ESG and Sustainable Development
When we speak about economic growth, it is an incomplete concept. I agree that we need economic growth but we also need improvements in the quality of life and living standards. Growth without contributing to improvements in life is incomplete and selfish. It is economic development that has been always preferred over just growth.
The Economic development so far
Since industrialization, there has been more focus on corporate revenues, profits, and returns. There has been a lot of attention towards balance sheet indicators, financial reporting, and achievements by investors that can be measured and scaled by financial bookkeepers. Popular global stock indices such as S&P 500 have experienced annual double-digit returns for the last decade. In the year 2020 itself, there has been triple-digit gains for some individual stocks. Tesla stock has surged 665%, and shares of solar energy company SunPower have risen about 500%.
There is no denial that as far as global corporations are concerned the story of growth is powerful. However, this is an incomplete story when we see its impact from the development point of view.
The amount of carbon dioxide piling up in Earth’s atmosphere set a record last month, reaching the highest levels in human history. By the way, speaking of carbon budgets, it is worth noting that the world only has 8% of its carbon budget left, which will be exhausted in the coming decade at current emission rates, according to the Global Carbon Budget report 2020.
Further, there have been repeated issues such as corruption, negligence, fraud and lack of accountability from leading global corporations. Issues such as false product claims, unethical accounting, poor working conditions, sexual harassment, trade secret misappropriation, and selling customer data have been identified and questioned. Such issues are detrimental to the quality of social and governance ethics and the value system of life.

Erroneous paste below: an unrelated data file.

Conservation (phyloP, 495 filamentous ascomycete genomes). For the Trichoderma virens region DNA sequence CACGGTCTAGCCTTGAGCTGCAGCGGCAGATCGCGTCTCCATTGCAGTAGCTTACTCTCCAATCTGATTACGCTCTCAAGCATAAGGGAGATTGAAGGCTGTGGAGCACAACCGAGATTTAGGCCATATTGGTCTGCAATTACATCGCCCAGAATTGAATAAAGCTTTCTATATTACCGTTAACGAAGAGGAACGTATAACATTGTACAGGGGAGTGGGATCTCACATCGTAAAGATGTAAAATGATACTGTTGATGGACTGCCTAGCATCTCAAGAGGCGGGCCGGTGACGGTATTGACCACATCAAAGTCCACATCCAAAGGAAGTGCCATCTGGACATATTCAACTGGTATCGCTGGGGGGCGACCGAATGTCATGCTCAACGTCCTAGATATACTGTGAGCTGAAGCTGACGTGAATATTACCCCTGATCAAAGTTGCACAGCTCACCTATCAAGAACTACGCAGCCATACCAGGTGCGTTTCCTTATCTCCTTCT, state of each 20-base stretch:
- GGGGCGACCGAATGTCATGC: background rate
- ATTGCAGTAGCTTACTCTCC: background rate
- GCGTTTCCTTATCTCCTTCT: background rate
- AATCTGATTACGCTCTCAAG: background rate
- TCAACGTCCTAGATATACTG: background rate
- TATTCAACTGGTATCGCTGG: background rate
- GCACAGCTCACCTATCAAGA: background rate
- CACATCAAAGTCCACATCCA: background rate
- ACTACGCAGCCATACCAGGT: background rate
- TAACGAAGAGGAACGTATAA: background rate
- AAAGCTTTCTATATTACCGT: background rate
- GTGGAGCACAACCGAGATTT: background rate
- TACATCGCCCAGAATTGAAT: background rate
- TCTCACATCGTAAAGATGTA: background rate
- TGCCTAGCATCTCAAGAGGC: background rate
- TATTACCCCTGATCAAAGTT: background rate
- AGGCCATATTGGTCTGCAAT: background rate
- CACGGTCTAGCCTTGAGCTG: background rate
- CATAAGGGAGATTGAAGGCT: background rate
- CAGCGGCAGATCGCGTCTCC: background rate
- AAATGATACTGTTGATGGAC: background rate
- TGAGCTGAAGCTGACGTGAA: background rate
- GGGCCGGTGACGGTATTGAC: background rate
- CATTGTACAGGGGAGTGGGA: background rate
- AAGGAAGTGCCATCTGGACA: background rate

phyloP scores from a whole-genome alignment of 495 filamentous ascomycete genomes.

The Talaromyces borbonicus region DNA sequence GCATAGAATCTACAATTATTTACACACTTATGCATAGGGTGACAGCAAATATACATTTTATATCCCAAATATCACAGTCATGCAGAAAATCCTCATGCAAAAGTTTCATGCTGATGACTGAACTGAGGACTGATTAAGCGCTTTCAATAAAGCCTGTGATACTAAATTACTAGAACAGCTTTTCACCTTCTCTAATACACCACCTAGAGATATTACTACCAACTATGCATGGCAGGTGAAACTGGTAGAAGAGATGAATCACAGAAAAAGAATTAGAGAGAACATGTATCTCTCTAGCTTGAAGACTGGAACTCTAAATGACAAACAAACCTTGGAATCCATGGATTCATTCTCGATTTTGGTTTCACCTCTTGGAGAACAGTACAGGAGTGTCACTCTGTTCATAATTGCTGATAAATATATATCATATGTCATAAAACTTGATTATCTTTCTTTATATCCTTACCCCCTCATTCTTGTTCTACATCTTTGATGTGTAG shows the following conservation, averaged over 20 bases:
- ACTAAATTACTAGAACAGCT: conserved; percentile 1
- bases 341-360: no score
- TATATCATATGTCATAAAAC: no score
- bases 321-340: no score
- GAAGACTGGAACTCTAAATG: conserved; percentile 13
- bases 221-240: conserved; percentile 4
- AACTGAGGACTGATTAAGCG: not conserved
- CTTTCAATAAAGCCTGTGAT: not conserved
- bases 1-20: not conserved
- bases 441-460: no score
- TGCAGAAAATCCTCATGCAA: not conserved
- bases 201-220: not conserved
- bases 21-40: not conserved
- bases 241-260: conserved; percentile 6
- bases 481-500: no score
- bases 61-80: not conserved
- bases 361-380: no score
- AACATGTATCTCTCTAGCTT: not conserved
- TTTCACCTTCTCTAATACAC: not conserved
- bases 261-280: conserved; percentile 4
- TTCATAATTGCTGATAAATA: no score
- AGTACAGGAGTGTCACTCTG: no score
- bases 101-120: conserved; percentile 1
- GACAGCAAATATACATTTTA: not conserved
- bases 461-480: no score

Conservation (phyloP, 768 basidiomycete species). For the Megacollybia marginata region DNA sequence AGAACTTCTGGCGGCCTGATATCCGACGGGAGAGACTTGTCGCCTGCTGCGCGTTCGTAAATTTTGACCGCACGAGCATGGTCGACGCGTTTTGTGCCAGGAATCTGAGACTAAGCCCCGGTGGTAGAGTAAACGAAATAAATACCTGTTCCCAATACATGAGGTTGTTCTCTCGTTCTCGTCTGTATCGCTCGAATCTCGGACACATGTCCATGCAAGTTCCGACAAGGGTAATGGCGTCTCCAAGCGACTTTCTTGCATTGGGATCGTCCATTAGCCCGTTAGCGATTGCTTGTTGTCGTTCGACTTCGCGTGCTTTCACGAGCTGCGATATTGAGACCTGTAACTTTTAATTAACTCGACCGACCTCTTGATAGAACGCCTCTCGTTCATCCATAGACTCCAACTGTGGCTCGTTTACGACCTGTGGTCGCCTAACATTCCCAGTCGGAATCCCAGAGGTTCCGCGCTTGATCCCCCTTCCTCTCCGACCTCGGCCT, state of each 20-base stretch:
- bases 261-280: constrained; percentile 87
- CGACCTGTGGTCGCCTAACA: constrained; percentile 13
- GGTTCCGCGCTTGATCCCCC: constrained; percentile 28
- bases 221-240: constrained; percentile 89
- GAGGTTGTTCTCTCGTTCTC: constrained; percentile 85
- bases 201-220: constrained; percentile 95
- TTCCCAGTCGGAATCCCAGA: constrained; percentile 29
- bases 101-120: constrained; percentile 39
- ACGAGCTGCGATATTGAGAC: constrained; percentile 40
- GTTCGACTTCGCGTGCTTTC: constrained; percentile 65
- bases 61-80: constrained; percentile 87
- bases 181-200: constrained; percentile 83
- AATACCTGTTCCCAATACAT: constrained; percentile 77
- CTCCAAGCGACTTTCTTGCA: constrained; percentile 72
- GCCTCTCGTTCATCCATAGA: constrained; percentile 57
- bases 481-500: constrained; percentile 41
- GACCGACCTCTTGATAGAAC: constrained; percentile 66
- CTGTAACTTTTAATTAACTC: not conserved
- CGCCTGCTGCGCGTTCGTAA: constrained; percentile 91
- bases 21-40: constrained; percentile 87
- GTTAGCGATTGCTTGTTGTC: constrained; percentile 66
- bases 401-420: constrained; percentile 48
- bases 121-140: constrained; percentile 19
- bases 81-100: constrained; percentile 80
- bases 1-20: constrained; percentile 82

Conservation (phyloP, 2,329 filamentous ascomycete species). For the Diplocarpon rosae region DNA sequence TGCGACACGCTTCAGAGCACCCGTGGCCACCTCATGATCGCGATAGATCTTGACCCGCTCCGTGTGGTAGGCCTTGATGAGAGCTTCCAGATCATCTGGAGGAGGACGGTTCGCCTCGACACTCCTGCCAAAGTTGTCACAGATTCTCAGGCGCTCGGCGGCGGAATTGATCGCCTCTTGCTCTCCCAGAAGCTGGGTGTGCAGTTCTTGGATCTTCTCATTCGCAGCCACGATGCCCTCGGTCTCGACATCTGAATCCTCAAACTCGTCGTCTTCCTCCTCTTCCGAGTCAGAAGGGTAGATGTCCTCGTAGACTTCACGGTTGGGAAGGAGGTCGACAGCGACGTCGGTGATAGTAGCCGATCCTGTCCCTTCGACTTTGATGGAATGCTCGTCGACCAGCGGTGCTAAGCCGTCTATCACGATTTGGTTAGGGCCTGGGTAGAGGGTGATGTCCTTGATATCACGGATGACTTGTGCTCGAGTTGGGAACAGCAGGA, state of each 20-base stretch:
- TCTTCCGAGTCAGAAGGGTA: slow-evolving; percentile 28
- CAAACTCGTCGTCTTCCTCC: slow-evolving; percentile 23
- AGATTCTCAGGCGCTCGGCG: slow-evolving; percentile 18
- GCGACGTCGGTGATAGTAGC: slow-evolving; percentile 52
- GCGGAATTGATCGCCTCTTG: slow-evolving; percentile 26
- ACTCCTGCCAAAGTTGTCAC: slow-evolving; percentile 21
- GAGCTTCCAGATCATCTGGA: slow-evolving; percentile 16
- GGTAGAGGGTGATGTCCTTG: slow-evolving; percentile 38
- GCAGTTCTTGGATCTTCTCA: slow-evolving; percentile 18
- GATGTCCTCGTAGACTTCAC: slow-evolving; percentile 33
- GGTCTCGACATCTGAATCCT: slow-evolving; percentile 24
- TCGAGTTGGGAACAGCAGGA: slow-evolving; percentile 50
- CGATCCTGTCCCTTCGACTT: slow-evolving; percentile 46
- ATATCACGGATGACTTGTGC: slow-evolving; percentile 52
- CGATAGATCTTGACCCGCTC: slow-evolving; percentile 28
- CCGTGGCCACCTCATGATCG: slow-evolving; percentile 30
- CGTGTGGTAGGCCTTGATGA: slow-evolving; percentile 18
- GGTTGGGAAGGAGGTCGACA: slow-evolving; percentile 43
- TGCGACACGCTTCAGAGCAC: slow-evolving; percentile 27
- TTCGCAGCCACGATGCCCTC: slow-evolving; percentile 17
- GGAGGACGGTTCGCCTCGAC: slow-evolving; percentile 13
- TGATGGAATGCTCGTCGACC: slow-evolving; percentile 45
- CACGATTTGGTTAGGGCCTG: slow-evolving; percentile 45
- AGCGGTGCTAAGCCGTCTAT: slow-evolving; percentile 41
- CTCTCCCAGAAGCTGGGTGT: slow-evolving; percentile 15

Some examples here are the major data breach in the Facebook – Cambridge Analytical scandal, the Wells Fargo 2000 phony accounts , Abercrombie & Fitch’s modern slavery conditions, Nike and Adidas and child labor. Indeed, there are very many corporate examples where social and governance values have been compromised to maximize financial and accounting growth.
Why ESG (Environmental Social Governance) and Sustainability have become so important.
We have to go beyond narrow growth and focus on broader development. This is where there is a direct alignment between the financial factsheet and environmental, social, and governance (ESG) structures that globally raise the quality of life of all stakeholders. Investors, consumers, producers – and especially regulators – should seriously consider ESG factors connected to sustainable development.
“We have to connect the dots between authority, responsibility and accountability.”